Full body strength, stability, explosiveness, balance and power are the main results of hard strongman training. We are in the wrong business if we think these aren’t qualities desirably seen in a combative athlete.

We’ll start with the tire flip, which is a very taxing and athletic movement. The best application of this event to sport is likely football, and especially those football players that start down and explode off of the line to slam into an opposing player. First and foremost, the tire flip is started from the ground with the hands all the way to the ground, similar to a four-point stance. It is not a lift, but rather a forward drive that permits an athlete to successfully flip a tire. Relentless forward motion against an unstable object closely resembles football in our opinion. You start from the ground, explode forward while coordinating many parts of the body and continue an all out assault on the tire until it is conquered. In strongman, the tire is often flipped for a set number of turns or it is required to cover a set distance in a minimum amount of time. This sort of endurance training is great. For football, however, we believe that it should be trained similar to the way in which the game is played. Our athletes use short aggressive reps, in the 1-3 range followed by a brief rest period and they repeat this for multiple sets. This is reminiscent of coming off the line, making a few hits and then resetting between downs. When we have our athletes train this way, what we call Indian Runs, they are made to flip the tire with all out aggressiveness and utmost application of speed. Fierce aggression is also an important part of tire flipping for sport. Ferocity and aggression should be emulated, as it is on the field and the tire should be attacked with great speed. It should barely have stopped moving when the next flip has begun and each athlete should attack it in turn without any laziness or delay. Knuckles get scraped and heart rates get high but this sort of aggressive toughness is not without its place in sport conditioning. The ability to attack and not relent from forward pressure is also a good thing to practice in the off-season, especially when you lack man-to-man high intensity contact. This plays into the psychological aspect of aggressive sports.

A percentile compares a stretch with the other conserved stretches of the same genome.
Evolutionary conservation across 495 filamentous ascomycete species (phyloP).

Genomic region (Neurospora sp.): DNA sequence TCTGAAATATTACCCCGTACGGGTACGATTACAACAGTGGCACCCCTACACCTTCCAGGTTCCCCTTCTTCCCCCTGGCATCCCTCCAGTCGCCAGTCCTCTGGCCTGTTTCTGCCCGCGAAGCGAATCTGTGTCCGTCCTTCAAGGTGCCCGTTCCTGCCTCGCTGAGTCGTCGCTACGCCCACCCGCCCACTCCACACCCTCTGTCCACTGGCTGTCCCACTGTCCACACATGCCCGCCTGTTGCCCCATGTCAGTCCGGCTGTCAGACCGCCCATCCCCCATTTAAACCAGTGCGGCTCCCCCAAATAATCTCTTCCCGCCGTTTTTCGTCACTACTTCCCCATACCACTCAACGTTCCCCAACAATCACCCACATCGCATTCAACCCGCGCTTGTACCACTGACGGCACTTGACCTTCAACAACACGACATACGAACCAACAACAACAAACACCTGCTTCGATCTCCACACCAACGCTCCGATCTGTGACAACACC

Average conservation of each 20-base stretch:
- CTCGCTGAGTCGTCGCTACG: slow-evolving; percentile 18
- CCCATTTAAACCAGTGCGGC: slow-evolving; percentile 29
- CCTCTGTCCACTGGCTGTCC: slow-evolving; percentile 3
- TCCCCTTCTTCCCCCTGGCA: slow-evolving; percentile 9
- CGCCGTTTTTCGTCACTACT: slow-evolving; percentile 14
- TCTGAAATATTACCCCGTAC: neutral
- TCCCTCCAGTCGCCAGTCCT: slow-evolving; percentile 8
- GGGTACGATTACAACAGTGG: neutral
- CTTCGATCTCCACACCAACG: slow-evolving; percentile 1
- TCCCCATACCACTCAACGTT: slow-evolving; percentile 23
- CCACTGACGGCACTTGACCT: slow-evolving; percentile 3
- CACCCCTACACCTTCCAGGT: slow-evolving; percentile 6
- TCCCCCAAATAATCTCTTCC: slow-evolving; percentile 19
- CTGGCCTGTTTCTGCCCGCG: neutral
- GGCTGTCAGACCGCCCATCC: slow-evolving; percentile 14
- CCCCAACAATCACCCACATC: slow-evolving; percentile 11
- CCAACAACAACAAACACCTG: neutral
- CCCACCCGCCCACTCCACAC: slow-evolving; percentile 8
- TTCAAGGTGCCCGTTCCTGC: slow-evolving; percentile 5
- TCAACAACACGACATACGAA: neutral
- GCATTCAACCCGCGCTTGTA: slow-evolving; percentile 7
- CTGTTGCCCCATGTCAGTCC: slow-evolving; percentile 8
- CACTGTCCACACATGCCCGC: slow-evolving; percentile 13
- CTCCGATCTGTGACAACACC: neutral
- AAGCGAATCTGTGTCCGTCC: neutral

During a tire flip, you are ultimately beginning from the ground and finishing with the fingertips. You apply force through the entire body and you have to use everything to accomplish your goal. Full body conditioning like this is tough to come by in a sterile gym environment. Any combat athlete will benefit from tire flipping drills. Different weight tires, speeds and flip counts should be used for different sports but the above is a good example for football preparation.